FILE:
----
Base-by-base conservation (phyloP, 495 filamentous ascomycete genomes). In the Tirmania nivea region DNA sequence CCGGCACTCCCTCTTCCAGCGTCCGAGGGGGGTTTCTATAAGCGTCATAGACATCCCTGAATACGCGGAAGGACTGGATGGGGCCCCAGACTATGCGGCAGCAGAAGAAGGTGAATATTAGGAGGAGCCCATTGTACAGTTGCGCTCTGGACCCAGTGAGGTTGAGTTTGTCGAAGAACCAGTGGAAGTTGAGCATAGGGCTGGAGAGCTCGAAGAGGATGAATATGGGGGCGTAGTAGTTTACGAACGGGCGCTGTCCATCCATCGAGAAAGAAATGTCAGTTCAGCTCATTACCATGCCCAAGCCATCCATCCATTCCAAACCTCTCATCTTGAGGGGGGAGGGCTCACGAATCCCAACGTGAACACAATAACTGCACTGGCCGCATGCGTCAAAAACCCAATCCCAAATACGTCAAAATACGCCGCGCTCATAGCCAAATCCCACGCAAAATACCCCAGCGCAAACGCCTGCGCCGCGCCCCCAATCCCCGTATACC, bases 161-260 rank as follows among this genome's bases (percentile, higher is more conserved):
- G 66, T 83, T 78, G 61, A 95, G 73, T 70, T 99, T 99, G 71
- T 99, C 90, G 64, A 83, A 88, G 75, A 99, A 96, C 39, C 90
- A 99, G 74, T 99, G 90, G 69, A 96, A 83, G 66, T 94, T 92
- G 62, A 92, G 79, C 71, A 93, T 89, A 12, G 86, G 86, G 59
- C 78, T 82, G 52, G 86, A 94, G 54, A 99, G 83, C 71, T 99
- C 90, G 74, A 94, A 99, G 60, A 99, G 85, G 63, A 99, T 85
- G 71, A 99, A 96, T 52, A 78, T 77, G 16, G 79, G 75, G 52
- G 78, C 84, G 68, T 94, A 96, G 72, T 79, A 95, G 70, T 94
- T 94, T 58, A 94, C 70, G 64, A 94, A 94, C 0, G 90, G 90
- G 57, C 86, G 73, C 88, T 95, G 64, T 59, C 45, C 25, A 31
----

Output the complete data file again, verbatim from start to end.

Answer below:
Base-by-base conservation (phyloP, 495 filamentous ascomycete genomes). In the Tirmania nivea region DNA sequence CCGGCACTCCCTCTTCCAGCGTCCGAGGGGGGTTTCTATAAGCGTCATAGACATCCCTGAATACGCGGAAGGACTGGATGGGGCCCCAGACTATGCGGCAGCAGAAGAAGGTGAATATTAGGAGGAGCCCATTGTACAGTTGCGCTCTGGACCCAGTGAGGTTGAGTTTGTCGAAGAACCAGTGGAAGTTGAGCATAGGGCTGGAGAGCTCGAAGAGGATGAATATGGGGGCGTAGTAGTTTACGAACGGGCGCTGTCCATCCATCGAGAAAGAAATGTCAGTTCAGCTCATTACCATGCCCAAGCCATCCATCCATTCCAAACCTCTCATCTTGAGGGGGGAGGGCTCACGAATCCCAACGTGAACACAATAACTGCACTGGCCGCATGCGTCAAAAACCCAATCCCAAATACGTCAAAATACGCCGCGCTCATAGCCAAATCCCACGCAAAATACCCCAGCGCAAACGCCTGCGCCGCGCCCCCAATCCCCGTATACC, bases 161-260 rank as follows among this genome's bases (percentile, higher is more conserved):
- G 66, T 83, T 78, G 61, A 95, G 73, T 70, T 99, T 99, G 71
- T 99, C 90, G 64, A 83, A 88, G 75, A 99, A 96, C 39, C 90
- A 99, G 74, T 99, G 90, G 69, A 96, A 83, G 66, T 94, T 92
- G 62, A 92, G 79, C 71, A 93, T 89, A 12, G 86, G 86, G 59
- C 78, T 82, G 52, G 86, A 94, G 54, A 99, G 83, C 71, T 99
- C 90, G 74, A 94, A 99, G 60, A 99, G 85, G 63, A 99, T 85
- G 71, A 99, A 96, T 52, A 78, T 77, G 16, G 79, G 75, G 52
- G 78, C 84, G 68, T 94, A 96, G 72, T 79, A 95, G 70, T 94
- T 94, T 58, A 94, C 70, G 64, A 94, A 94, C 0, G 90, G 90
- G 57, C 86, G 73, C 88, T 95, G 64, T 59, C 45, C 25, A 31